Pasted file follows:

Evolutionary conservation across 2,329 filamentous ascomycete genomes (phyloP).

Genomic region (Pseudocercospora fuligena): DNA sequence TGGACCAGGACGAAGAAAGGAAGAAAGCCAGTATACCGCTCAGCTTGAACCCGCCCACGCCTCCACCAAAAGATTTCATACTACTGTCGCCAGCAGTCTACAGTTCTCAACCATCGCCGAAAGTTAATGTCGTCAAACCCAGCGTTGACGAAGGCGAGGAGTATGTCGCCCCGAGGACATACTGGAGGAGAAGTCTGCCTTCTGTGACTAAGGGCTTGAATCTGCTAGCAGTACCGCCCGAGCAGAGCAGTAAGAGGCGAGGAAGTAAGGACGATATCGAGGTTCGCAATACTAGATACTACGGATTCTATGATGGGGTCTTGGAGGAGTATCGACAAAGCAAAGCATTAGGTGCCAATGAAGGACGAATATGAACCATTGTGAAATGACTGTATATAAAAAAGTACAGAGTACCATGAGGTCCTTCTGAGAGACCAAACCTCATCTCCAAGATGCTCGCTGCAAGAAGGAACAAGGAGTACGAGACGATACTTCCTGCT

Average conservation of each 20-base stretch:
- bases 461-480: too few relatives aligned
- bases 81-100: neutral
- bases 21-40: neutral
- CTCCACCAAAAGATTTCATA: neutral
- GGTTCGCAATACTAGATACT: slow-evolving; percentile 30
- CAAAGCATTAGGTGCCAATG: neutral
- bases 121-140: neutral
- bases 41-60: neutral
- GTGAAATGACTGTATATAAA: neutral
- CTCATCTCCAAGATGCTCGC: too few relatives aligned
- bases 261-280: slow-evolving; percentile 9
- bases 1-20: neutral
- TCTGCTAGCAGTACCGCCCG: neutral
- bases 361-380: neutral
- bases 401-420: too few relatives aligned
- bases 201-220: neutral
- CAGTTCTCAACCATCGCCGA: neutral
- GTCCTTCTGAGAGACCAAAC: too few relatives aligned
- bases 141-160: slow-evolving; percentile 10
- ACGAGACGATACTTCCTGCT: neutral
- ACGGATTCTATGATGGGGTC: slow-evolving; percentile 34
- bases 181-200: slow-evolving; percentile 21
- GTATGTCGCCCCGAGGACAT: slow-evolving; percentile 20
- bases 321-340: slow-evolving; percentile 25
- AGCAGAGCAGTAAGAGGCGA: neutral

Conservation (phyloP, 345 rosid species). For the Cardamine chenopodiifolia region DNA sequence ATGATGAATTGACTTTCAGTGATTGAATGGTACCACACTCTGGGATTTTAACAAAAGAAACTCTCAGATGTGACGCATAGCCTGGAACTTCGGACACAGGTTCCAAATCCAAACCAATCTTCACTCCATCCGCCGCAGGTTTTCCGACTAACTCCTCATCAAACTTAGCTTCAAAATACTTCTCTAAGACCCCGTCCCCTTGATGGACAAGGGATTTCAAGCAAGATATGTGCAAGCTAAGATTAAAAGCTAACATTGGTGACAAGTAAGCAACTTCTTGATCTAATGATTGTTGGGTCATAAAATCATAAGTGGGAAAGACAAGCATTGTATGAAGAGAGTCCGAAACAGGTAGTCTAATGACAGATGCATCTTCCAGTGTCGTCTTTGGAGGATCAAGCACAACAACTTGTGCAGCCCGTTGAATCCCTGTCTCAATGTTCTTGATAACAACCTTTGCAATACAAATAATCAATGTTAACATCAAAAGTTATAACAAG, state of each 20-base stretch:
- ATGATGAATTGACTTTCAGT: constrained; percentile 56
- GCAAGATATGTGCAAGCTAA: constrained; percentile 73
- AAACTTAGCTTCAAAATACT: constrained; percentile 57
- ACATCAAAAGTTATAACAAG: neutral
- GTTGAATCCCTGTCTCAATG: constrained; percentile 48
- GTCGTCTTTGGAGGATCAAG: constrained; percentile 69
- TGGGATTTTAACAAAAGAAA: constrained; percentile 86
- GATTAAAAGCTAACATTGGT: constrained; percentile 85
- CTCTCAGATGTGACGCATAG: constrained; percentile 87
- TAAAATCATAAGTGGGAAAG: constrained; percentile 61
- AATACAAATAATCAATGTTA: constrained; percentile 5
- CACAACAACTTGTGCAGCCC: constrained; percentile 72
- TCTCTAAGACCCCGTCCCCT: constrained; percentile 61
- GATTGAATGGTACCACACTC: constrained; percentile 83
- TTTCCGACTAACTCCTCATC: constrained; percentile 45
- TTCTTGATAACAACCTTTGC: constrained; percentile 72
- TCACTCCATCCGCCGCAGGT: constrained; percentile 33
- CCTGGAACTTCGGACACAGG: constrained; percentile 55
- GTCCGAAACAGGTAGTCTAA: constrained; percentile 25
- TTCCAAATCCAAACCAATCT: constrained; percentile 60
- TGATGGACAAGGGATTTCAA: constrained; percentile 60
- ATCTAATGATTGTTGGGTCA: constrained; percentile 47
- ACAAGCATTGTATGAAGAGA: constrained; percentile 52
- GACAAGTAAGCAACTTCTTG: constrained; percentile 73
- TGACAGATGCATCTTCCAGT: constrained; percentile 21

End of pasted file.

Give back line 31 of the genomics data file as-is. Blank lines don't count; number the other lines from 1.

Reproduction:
- GCAAGATATGTGCAAGCTAA: constrained; percentile 73